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Accounts payable is the term used to describe the unpaid bills of a business; the money owed to suppliers and other creditors. The sum of the amounts owed to suppliers is listed as a current liability on the balance sheet. The accounts payable category is, along with accounts receivable, a major component of a business's cash flow. Aside from materials and supplies from outside vendors, accounts payable might include such expenses as taxes, insurance, rent (or mortgage) payments, utilities, and loan payments and interest.
For many small businesses, limited access to capital leaves little room for error in managing cash flow and accounts payable. Mismanaging of accounts payable can lead to significant problems with overdue payments. For this reason, it is absolutely essential for entrepreneurs and small business owners to deal with the accounts payable side of the business ledger in an effective manner. Bills left unpaid or addressed in a less than timely manner can snowball into major credit problems; these can easily cripple a business's ability to function.
By making informed projections and sensible provisions in advance, the small business can head off many credit problems before they get too big. Obligations to creditors should be paid off concurrently with the collection of accounts receivable whenever possible. Payment checks should not, however, be dated any earlier than the bills' actual due date. In addition, many small companies will find that their business fortunes will take on a cyclical character; they will need to plan for accounts payable obligations accordingly.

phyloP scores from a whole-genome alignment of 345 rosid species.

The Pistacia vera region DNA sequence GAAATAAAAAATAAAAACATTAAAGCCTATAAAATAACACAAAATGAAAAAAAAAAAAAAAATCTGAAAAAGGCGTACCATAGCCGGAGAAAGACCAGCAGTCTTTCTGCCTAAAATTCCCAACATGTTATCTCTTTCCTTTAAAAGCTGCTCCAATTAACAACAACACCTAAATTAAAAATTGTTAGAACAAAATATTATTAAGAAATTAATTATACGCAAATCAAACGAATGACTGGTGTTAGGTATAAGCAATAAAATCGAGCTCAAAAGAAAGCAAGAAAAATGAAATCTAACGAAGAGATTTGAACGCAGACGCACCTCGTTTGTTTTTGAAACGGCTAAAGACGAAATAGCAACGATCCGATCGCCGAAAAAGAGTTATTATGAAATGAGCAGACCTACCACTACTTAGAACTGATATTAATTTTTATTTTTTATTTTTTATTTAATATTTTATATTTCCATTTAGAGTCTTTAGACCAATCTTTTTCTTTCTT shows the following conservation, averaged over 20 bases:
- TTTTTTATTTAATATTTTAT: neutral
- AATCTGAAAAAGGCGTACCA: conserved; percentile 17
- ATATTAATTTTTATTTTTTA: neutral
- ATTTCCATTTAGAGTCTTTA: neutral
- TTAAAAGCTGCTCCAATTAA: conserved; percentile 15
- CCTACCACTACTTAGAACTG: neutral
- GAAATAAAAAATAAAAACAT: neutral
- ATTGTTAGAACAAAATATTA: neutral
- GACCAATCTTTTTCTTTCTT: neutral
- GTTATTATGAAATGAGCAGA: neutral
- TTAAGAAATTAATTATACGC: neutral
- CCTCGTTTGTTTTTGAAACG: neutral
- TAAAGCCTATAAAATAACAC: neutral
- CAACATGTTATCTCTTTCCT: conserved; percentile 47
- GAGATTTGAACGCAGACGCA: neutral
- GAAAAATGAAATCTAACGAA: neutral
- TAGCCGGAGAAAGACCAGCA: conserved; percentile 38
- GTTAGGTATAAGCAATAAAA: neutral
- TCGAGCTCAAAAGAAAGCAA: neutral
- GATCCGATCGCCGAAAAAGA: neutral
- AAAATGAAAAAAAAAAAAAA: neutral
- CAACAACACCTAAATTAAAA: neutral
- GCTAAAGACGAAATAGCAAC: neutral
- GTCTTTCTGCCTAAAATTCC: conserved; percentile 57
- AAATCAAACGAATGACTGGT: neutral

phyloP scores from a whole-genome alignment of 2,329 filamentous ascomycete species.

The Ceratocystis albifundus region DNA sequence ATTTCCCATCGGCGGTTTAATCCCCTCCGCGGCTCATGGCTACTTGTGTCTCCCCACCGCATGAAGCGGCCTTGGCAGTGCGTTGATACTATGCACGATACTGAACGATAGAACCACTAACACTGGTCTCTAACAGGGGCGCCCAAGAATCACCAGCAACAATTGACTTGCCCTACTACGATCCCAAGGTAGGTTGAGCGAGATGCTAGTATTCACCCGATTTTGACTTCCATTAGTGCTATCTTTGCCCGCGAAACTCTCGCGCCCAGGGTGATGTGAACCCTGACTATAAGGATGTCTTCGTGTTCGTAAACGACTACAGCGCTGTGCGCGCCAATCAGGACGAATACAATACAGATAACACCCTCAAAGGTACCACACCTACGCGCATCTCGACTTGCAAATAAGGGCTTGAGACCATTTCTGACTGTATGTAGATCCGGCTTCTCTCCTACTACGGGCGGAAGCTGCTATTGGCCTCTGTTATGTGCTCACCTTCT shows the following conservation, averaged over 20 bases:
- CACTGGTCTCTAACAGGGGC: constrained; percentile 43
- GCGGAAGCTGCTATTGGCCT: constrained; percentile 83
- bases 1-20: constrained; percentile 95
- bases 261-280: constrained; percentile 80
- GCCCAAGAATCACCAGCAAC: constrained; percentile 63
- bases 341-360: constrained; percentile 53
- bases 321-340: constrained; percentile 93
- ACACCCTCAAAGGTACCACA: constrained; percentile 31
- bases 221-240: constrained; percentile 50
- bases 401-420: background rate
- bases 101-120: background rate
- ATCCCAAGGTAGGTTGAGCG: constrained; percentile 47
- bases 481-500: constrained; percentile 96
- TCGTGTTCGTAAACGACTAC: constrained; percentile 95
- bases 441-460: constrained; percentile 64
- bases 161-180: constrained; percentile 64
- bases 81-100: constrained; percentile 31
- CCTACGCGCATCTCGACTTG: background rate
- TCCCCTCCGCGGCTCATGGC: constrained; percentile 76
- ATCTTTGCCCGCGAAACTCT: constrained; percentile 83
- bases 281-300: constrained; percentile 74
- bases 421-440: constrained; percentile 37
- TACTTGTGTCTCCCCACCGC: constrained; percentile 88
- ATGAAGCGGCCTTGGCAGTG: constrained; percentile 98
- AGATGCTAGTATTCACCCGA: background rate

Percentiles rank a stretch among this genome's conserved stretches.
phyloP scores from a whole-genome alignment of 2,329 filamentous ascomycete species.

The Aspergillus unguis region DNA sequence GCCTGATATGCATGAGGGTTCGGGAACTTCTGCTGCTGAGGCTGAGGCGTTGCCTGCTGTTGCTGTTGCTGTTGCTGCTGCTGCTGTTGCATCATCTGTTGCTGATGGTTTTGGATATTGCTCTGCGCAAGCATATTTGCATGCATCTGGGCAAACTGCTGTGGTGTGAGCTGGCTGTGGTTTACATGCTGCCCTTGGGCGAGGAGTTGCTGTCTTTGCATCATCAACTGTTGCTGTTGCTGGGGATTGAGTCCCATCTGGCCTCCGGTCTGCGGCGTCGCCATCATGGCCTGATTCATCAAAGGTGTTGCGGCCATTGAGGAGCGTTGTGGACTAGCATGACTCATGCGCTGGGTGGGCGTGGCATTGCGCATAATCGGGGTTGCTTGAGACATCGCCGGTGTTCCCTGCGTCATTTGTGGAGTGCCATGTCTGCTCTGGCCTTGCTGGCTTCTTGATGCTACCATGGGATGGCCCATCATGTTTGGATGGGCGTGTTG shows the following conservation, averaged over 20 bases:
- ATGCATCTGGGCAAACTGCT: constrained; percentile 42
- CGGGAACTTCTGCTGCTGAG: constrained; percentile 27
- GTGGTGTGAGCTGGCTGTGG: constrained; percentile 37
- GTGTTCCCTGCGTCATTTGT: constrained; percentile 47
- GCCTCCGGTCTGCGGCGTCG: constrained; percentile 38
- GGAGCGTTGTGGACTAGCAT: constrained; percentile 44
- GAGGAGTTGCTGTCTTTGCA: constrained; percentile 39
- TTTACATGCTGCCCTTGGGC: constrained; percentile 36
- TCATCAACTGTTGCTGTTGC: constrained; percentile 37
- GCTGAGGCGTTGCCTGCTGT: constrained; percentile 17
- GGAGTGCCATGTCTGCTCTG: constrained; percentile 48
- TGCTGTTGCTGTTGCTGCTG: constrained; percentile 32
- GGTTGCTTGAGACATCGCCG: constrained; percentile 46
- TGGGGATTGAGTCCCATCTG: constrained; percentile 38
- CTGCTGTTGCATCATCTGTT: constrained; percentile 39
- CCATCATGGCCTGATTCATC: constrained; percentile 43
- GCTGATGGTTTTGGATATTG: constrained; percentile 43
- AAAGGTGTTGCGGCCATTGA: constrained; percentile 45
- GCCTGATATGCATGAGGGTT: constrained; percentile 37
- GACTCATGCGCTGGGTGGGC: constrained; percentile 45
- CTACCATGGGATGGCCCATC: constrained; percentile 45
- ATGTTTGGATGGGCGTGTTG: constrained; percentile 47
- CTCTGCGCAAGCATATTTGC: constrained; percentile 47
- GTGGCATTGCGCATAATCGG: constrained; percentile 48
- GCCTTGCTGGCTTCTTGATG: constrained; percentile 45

For instance, a small grocery store located near a major factory or mill may experience surges in customer traffic in the day or two immediately following the days on which the neighboring facility pays its workers. Conversely, the store may see a measurable drop in customer traffic during weeks in which the factory or mill is not distributing paychecks to employees. The observant shop owner will learn to recognize these patterns and address the accounts payable portion of his or her business accordingly.
Generally, not all bills will need to be paid at once. Expenses such as payroll, federal, and local taxes, loan installment payments, and obligations to vendors will, in all likelihood, be due at various times of the month. Some—such as taxes—may only be due on a quarterly or annual basis (tax payments should always be made on schedule, even if it means delaying payment to vendors; it is far better to dispute a tax bill after it's been paid than to run the risk of being charged with costly fines). It is important, then, for small business owners to prioritize their accounts payable obligations.
Every business must work to keep a reasonable balance between the money coming into and flowing out of its coffers. This task is especially important for small business owners who often have limited flexibility in dealing with shortfalls of cash. Entrepreneurs who find themselves struggling to meet their accounts payable obligations have a couple of different options of varying levels of attractiveness. One option is to "rest" bills for a short period in order to satisfy short-term cash flow problems. This basically amounts to waiting to pay off debts until the business's financial situation has improved. There are obvious perils associated with such a stance: delays can strain relations with vendors and other institutions that are owed money, and over-reliance on future good business fortunes can easily launch entrepreneurs down the slippery slope to bankruptcy.